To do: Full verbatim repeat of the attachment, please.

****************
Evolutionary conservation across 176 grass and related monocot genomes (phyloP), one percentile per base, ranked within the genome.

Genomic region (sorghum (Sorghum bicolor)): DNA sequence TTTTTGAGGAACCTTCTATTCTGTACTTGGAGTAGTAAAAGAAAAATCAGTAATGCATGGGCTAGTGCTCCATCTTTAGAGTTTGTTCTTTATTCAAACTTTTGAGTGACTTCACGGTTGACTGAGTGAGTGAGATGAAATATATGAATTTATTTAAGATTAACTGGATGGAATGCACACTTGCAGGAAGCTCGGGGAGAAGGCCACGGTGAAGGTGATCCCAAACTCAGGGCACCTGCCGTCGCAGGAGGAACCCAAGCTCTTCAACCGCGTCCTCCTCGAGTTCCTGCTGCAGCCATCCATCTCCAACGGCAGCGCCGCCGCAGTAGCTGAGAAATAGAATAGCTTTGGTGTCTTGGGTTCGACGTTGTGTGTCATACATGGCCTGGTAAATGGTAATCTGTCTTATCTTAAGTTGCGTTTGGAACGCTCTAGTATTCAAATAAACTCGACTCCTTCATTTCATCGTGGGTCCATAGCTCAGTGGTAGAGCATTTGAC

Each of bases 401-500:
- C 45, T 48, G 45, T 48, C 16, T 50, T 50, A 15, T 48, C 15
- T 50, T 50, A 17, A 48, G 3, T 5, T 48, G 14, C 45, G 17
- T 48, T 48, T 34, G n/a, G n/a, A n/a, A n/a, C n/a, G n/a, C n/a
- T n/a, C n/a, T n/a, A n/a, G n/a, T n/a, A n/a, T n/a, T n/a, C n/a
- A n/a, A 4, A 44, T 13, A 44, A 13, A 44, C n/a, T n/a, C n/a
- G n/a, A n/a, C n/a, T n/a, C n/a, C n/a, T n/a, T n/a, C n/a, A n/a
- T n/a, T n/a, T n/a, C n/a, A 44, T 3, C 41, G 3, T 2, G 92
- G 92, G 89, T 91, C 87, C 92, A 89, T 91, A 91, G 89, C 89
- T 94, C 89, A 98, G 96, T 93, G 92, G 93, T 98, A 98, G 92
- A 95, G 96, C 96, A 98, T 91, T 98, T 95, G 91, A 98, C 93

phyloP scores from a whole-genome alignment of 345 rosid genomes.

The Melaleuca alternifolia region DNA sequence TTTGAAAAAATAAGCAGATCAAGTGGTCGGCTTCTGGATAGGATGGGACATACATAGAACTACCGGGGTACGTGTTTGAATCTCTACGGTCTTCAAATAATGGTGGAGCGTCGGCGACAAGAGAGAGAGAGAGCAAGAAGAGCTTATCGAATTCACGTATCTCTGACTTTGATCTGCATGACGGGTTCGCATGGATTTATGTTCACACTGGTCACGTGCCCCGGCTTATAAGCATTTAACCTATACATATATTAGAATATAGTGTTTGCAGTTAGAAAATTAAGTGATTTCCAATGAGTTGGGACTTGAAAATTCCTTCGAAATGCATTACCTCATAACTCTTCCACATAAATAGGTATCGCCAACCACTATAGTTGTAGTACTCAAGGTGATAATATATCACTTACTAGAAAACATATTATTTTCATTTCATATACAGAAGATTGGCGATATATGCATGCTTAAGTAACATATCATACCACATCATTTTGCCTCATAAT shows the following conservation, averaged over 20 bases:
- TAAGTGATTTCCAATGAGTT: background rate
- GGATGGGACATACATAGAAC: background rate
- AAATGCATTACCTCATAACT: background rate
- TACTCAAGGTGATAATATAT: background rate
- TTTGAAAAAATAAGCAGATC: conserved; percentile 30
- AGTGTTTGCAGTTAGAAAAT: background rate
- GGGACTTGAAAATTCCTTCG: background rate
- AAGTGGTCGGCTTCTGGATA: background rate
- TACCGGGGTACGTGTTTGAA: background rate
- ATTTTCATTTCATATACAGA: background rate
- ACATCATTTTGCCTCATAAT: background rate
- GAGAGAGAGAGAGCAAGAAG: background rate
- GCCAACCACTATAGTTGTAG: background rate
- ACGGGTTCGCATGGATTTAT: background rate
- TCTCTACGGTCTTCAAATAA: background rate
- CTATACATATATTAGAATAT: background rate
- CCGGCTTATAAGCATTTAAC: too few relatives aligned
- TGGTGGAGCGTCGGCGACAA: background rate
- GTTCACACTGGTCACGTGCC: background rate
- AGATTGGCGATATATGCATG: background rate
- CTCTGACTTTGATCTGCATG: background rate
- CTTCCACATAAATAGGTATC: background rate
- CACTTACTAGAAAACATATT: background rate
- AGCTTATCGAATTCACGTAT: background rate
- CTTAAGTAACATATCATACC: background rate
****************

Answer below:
Evolutionary conservation across 176 grass and related monocot genomes (phyloP), one percentile per base, ranked within the genome.

Genomic region (sorghum (Sorghum bicolor)): DNA sequence TTTTTGAGGAACCTTCTATTCTGTACTTGGAGTAGTAAAAGAAAAATCAGTAATGCATGGGCTAGTGCTCCATCTTTAGAGTTTGTTCTTTATTCAAACTTTTGAGTGACTTCACGGTTGACTGAGTGAGTGAGATGAAATATATGAATTTATTTAAGATTAACTGGATGGAATGCACACTTGCAGGAAGCTCGGGGAGAAGGCCACGGTGAAGGTGATCCCAAACTCAGGGCACCTGCCGTCGCAGGAGGAACCCAAGCTCTTCAACCGCGTCCTCCTCGAGTTCCTGCTGCAGCCATCCATCTCCAACGGCAGCGCCGCCGCAGTAGCTGAGAAATAGAATAGCTTTGGTGTCTTGGGTTCGACGTTGTGTGTCATACATGGCCTGGTAAATGGTAATCTGTCTTATCTTAAGTTGCGTTTGGAACGCTCTAGTATTCAAATAAACTCGACTCCTTCATTTCATCGTGGGTCCATAGCTCAGTGGTAGAGCATTTGAC

Each of bases 401-500:
- C 45, T 48, G 45, T 48, C 16, T 50, T 50, A 15, T 48, C 15
- T 50, T 50, A 17, A 48, G 3, T 5, T 48, G 14, C 45, G 17
- T 48, T 48, T 34, G n/a, G n/a, A n/a, A n/a, C n/a, G n/a, C n/a
- T n/a, C n/a, T n/a, A n/a, G n/a, T n/a, A n/a, T n/a, T n/a, C n/a
- A n/a, A 4, A 44, T 13, A 44, A 13, A 44, C n/a, T n/a, C n/a
- G n/a, A n/a, C n/a, T n/a, C n/a, C n/a, T n/a, T n/a, C n/a, A n/a
- T n/a, T n/a, T n/a, C n/a, A 44, T 3, C 41, G 3, T 2, G 92
- G 92, G 89, T 91, C 87, C 92, A 89, T 91, A 91, G 89, C 89
- T 94, C 89, A 98, G 96, T 93, G 92, G 93, T 98, A 98, G 92
- A 95, G 96, C 96, A 98, T 91, T 98, T 95, G 91, A 98, C 93

phyloP scores from a whole-genome alignment of 345 rosid genomes.

The Melaleuca alternifolia region DNA sequence TTTGAAAAAATAAGCAGATCAAGTGGTCGGCTTCTGGATAGGATGGGACATACATAGAACTACCGGGGTACGTGTTTGAATCTCTACGGTCTTCAAATAATGGTGGAGCGTCGGCGACAAGAGAGAGAGAGAGCAAGAAGAGCTTATCGAATTCACGTATCTCTGACTTTGATCTGCATGACGGGTTCGCATGGATTTATGTTCACACTGGTCACGTGCCCCGGCTTATAAGCATTTAACCTATACATATATTAGAATATAGTGTTTGCAGTTAGAAAATTAAGTGATTTCCAATGAGTTGGGACTTGAAAATTCCTTCGAAATGCATTACCTCATAACTCTTCCACATAAATAGGTATCGCCAACCACTATAGTTGTAGTACTCAAGGTGATAATATATCACTTACTAGAAAACATATTATTTTCATTTCATATACAGAAGATTGGCGATATATGCATGCTTAAGTAACATATCATACCACATCATTTTGCCTCATAAT shows the following conservation, averaged over 20 bases:
- TAAGTGATTTCCAATGAGTT: background rate
- GGATGGGACATACATAGAAC: background rate
- AAATGCATTACCTCATAACT: background rate
- TACTCAAGGTGATAATATAT: background rate
- TTTGAAAAAATAAGCAGATC: conserved; percentile 30
- AGTGTTTGCAGTTAGAAAAT: background rate
- GGGACTTGAAAATTCCTTCG: background rate
- AAGTGGTCGGCTTCTGGATA: background rate
- TACCGGGGTACGTGTTTGAA: background rate
- ATTTTCATTTCATATACAGA: background rate
- ACATCATTTTGCCTCATAAT: background rate
- GAGAGAGAGAGAGCAAGAAG: background rate
- GCCAACCACTATAGTTGTAG: background rate
- ACGGGTTCGCATGGATTTAT: background rate
- TCTCTACGGTCTTCAAATAA: background rate
- CTATACATATATTAGAATAT: background rate
- CCGGCTTATAAGCATTTAAC: too few relatives aligned
- TGGTGGAGCGTCGGCGACAA: background rate
- GTTCACACTGGTCACGTGCC: background rate
- AGATTGGCGATATATGCATG: background rate
- CTCTGACTTTGATCTGCATG: background rate
- CTTCCACATAAATAGGTATC: background rate
- CACTTACTAGAAAACATATT: background rate
- AGCTTATCGAATTCACGTAT: background rate
- CTTAAGTAACATATCATACC: background rate